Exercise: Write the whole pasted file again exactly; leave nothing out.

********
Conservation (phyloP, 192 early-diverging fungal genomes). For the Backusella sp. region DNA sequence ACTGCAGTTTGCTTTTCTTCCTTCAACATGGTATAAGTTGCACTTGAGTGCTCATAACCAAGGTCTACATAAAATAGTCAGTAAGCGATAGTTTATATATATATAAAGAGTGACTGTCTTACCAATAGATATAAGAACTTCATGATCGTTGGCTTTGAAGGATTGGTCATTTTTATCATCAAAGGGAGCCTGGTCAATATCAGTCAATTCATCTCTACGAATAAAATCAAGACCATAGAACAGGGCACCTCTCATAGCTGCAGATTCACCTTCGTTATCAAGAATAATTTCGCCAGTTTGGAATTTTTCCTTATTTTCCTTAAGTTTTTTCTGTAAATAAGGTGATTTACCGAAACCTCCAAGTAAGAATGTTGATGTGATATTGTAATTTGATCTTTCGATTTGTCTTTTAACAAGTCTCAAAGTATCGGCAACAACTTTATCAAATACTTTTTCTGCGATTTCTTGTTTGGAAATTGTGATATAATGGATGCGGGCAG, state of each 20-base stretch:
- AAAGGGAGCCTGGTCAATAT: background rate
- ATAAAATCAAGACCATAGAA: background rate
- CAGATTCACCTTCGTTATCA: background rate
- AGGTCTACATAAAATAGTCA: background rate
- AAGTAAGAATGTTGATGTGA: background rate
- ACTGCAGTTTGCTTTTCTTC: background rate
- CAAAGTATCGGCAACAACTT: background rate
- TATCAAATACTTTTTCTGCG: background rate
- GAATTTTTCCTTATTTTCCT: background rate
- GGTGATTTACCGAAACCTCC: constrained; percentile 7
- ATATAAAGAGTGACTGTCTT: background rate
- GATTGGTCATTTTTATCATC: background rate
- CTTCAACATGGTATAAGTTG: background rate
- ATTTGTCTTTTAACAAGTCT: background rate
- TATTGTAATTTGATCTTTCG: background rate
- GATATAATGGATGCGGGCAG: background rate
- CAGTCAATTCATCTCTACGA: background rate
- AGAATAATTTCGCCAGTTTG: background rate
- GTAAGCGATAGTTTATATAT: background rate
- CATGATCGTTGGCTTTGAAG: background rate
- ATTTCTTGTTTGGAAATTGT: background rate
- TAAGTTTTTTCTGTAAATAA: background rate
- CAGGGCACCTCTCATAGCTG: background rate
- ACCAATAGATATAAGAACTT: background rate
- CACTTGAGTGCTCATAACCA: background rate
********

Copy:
Conservation (phyloP, 192 early-diverging fungal genomes). For the Backusella sp. region DNA sequence ACTGCAGTTTGCTTTTCTTCCTTCAACATGGTATAAGTTGCACTTGAGTGCTCATAACCAAGGTCTACATAAAATAGTCAGTAAGCGATAGTTTATATATATATAAAGAGTGACTGTCTTACCAATAGATATAAGAACTTCATGATCGTTGGCTTTGAAGGATTGGTCATTTTTATCATCAAAGGGAGCCTGGTCAATATCAGTCAATTCATCTCTACGAATAAAATCAAGACCATAGAACAGGGCACCTCTCATAGCTGCAGATTCACCTTCGTTATCAAGAATAATTTCGCCAGTTTGGAATTTTTCCTTATTTTCCTTAAGTTTTTTCTGTAAATAAGGTGATTTACCGAAACCTCCAAGTAAGAATGTTGATGTGATATTGTAATTTGATCTTTCGATTTGTCTTTTAACAAGTCTCAAAGTATCGGCAACAACTTTATCAAATACTTTTTCTGCGATTTCTTGTTTGGAAATTGTGATATAATGGATGCGGGCAG, state of each 20-base stretch:
- AAAGGGAGCCTGGTCAATAT: background rate
- ATAAAATCAAGACCATAGAA: background rate
- CAGATTCACCTTCGTTATCA: background rate
- AGGTCTACATAAAATAGTCA: background rate
- AAGTAAGAATGTTGATGTGA: background rate
- ACTGCAGTTTGCTTTTCTTC: background rate
- CAAAGTATCGGCAACAACTT: background rate
- TATCAAATACTTTTTCTGCG: background rate
- GAATTTTTCCTTATTTTCCT: background rate
- GGTGATTTACCGAAACCTCC: constrained; percentile 7
- ATATAAAGAGTGACTGTCTT: background rate
- GATTGGTCATTTTTATCATC: background rate
- CTTCAACATGGTATAAGTTG: background rate
- ATTTGTCTTTTAACAAGTCT: background rate
- TATTGTAATTTGATCTTTCG: background rate
- GATATAATGGATGCGGGCAG: background rate
- CAGTCAATTCATCTCTACGA: background rate
- AGAATAATTTCGCCAGTTTG: background rate
- GTAAGCGATAGTTTATATAT: background rate
- CATGATCGTTGGCTTTGAAG: background rate
- ATTTCTTGTTTGGAAATTGT: background rate
- TAAGTTTTTTCTGTAAATAA: background rate
- CAGGGCACCTCTCATAGCTG: background rate
- ACCAATAGATATAAGAACTT: background rate
- CACTTGAGTGCTCATAACCA: background rate